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Yahoo, Google and Microsoft aren't the only ones bathing in the full Twitter stream anymore.
Twitter opened up it’s “firehose”—the full stream of public tweets—to seven new companies today. Previously, the full stream was made available only to Yahoo, Google and Microsoft; other developers only had access to rate-limited offering.
The seven companies privileged with the stream are Ellerdale, Collecta, Kosmix, Scoopler, twazzup, CrowdEye, and Chainn Search. Twitter says “these companies range from funded startups to part-time, one-person operations.” One of them—Chainn Search, doesn’t even appear to have a web presence yet.
Twitter is likely taking the size of the partner—and the potential drain on Twitter’s servers—into account in the pricing. Bloomberg reported that the Google and Microsoft deals added up to around $25 million, enough to make the company profitable in 2009. You can be sure the one-person startup isn’t paying that much. Twitter says that to deal with the variously-sized partners, “we came up with a fair way to license access that scales with their business.”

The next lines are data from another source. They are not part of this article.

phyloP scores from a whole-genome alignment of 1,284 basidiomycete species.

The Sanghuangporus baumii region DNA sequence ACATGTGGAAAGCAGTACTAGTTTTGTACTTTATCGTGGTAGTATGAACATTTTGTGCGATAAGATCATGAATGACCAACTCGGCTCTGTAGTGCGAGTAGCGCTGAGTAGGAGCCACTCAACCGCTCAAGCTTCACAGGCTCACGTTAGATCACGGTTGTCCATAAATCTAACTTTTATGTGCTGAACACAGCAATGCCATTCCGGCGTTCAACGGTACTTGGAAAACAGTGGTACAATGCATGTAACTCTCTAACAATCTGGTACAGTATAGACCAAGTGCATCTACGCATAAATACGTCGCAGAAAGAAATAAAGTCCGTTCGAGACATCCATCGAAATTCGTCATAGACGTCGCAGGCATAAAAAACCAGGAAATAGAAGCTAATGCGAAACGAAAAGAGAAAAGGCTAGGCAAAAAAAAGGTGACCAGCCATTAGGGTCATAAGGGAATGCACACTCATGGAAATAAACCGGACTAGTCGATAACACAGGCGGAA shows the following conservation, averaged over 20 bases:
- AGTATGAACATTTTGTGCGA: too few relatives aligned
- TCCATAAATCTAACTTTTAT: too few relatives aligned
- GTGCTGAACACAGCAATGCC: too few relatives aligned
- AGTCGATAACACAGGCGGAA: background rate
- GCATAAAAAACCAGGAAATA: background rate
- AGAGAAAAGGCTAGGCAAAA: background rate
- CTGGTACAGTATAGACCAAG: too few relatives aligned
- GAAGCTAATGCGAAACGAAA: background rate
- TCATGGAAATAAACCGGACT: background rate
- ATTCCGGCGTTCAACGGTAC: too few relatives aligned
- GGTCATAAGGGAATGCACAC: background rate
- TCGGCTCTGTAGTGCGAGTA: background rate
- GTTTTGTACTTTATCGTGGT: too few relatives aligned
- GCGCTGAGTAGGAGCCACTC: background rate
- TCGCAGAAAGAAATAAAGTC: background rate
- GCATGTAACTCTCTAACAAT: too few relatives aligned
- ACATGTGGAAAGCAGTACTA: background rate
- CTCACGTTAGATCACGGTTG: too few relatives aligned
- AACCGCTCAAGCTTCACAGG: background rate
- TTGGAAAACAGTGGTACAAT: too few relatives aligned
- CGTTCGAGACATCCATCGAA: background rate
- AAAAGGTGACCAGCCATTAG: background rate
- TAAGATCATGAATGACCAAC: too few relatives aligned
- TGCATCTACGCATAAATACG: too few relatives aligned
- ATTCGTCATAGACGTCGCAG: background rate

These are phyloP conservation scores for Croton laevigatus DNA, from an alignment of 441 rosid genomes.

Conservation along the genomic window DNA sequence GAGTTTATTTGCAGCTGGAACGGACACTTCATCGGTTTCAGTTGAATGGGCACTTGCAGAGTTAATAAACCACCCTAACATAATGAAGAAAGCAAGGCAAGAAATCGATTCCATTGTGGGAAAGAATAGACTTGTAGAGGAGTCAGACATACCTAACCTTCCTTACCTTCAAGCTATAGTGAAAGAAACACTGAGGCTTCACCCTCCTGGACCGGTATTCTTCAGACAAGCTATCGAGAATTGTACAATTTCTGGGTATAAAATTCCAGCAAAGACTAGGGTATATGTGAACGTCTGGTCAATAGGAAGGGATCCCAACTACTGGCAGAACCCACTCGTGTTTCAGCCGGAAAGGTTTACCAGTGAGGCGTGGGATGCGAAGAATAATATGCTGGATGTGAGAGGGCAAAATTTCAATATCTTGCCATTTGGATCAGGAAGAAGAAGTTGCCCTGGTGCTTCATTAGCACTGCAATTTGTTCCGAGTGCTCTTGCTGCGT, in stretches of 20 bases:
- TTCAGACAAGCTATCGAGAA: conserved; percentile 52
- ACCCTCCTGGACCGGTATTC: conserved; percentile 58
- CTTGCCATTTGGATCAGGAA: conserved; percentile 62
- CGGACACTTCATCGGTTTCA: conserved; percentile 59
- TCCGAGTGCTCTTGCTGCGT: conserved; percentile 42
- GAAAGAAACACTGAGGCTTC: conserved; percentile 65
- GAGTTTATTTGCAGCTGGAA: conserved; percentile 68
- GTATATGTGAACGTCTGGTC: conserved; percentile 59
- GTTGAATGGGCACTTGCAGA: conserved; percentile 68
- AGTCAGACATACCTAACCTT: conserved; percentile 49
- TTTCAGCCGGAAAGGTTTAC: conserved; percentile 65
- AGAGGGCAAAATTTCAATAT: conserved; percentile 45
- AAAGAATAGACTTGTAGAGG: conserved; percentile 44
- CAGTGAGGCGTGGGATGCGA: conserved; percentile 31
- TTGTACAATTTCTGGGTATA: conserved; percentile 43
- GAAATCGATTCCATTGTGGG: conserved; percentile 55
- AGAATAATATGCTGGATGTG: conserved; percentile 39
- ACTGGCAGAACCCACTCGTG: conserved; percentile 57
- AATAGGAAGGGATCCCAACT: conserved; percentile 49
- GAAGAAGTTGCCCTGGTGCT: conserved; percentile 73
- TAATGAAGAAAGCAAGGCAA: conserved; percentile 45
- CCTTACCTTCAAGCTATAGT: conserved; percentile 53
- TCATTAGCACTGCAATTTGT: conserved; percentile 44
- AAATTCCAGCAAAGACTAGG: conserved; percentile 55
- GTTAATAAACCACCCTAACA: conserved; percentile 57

There’s clearly monetization potential here, and the company has invited any other company that wants a taste of the hose to initiate a conversation. The fact that no deal terms have been disclosed indicates Twitter will likely size up each partner as they come in, and demand a toll proportionate to their size, while fostering the budding ecosystem of bootstrapping developers with a bit of favoritism whenever appropriate.
image credit: https://www.rffd.org